The agreement includes the option to buy other COVID-19 vaccines candidates that Moderna is developing, which could include booster shots or vaccines for children, the company announced in a press release.
Moderna's vaccine is currently authorized for ages 18 and older but said last week it has submitted a request to the U.S. Food and Drug Administration to expand emergency use to kids as young as 12.
Pfizer and Moderna have fueled booster questions by estimating that people might need yearly shots, just like with flu vaccinations, and the companies are working to have some candidates ready this fall. But companies will not decide when boosters get used. That will be up to health authorities in each country.
Other experts say boosters may be needed only every few years, but there are still concerns regarding some virus variants.
In total, the U.S. has now committed to buy 500 million doses of Moderna's COVID-19 vaccine.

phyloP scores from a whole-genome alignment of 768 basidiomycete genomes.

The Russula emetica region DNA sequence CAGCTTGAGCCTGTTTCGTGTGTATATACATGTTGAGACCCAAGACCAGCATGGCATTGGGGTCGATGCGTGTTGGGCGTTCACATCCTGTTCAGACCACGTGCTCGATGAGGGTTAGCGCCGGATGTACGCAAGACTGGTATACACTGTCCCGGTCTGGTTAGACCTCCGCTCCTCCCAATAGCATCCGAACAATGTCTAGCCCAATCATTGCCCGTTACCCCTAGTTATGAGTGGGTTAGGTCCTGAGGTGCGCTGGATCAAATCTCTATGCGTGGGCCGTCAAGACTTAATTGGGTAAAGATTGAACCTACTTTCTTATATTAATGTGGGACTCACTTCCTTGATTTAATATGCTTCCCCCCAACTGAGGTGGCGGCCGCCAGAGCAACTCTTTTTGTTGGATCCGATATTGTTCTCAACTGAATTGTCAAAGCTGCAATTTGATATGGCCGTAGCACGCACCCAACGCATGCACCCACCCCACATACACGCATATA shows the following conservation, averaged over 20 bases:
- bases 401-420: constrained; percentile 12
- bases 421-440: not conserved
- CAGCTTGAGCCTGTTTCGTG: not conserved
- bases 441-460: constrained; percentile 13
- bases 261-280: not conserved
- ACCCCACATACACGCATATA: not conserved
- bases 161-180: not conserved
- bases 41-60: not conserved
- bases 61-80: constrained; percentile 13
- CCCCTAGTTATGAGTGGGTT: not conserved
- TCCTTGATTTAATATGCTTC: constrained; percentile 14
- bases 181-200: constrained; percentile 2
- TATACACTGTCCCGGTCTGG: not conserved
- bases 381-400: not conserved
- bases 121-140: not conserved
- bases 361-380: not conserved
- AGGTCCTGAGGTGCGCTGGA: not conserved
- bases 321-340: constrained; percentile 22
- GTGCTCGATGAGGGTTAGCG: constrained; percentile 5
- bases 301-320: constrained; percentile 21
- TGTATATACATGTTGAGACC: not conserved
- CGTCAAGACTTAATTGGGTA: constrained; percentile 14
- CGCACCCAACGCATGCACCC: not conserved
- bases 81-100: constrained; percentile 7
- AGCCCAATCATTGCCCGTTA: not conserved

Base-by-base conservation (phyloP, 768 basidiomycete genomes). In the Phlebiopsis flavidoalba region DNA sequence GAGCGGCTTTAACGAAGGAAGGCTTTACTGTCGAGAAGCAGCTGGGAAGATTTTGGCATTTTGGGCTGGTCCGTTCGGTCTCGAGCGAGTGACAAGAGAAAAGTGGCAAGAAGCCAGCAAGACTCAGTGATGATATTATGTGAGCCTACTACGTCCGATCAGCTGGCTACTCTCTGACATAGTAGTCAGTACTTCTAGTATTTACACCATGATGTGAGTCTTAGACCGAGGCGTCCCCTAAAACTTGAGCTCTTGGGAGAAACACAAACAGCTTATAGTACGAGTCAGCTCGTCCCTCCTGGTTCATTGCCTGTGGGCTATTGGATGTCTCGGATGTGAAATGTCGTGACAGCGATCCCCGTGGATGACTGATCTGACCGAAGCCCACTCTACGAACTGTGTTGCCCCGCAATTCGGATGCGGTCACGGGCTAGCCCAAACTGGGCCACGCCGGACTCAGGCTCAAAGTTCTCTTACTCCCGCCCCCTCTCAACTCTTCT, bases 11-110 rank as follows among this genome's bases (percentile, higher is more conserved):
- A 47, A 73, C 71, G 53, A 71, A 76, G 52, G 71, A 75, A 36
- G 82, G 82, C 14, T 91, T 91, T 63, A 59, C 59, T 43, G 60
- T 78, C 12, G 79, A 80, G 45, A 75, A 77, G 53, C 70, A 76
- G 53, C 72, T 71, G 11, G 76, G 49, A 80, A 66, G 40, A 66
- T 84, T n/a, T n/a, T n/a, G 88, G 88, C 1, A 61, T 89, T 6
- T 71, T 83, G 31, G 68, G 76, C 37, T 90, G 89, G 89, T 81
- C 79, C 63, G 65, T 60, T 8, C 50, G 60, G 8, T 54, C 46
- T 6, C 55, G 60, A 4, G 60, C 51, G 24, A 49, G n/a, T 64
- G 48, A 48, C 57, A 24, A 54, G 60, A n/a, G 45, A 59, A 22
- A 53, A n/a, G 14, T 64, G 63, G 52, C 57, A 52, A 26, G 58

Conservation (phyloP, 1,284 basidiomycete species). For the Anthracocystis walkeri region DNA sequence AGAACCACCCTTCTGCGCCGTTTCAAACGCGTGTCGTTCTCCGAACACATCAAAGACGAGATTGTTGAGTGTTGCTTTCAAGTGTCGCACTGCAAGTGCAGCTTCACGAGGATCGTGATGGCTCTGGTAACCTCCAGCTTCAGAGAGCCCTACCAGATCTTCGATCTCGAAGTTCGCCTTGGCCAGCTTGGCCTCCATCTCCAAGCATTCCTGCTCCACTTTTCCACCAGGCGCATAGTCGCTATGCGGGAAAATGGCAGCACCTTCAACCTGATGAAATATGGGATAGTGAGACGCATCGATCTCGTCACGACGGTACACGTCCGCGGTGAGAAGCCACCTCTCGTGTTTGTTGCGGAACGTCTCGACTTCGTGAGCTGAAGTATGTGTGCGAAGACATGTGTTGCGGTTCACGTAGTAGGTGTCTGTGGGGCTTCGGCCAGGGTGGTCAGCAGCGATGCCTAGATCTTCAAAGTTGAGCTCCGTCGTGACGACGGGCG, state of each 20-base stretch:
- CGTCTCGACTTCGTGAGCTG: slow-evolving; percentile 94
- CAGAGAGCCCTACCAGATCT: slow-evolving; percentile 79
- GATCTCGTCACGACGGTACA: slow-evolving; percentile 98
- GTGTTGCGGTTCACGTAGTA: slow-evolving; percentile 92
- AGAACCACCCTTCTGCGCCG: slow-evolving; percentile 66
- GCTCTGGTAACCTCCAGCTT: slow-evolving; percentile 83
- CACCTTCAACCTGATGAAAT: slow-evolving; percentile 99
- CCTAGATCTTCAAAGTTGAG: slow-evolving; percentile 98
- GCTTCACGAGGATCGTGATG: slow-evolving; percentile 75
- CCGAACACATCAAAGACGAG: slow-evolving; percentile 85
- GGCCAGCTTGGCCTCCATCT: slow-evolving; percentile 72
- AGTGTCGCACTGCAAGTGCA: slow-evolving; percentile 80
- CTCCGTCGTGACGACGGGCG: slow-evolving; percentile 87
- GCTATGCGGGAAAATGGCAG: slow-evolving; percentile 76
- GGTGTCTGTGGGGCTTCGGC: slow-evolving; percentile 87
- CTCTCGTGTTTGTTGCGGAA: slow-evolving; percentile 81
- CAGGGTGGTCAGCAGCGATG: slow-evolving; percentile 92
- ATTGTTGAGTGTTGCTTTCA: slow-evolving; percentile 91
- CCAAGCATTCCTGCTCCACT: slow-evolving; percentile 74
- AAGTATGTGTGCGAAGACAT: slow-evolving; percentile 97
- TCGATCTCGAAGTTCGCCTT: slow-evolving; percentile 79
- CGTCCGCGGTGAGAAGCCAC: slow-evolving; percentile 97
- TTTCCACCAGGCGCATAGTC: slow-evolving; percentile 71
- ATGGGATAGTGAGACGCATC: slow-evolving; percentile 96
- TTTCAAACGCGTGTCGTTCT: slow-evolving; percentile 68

“We appreciate the collaboration with the U.S government for these additional doses of the Moderna COVID-19 vaccine, which could be used for primary vaccination, including of children, or possibly as a booster if that becomes necessary to continue to defeat the pandemic,” said Stéphane Bancel, Chief Executive Officer of Moderna. “We remain focused on being proactive as the virus evolves by leveraging the flexibility of our mRNA platform to stay ahead of emerging variants.”
As vaccinations have slowed it's become clear the U.S. is unlikely to meet President Joe Biden's goal to have 70% of adults partially vaccinated by July 4. Roughly 64% of Americans older than 18 have had at least one dose, according to the Centers for Disease Control and Prevention.
The Associated Press contributed to this report.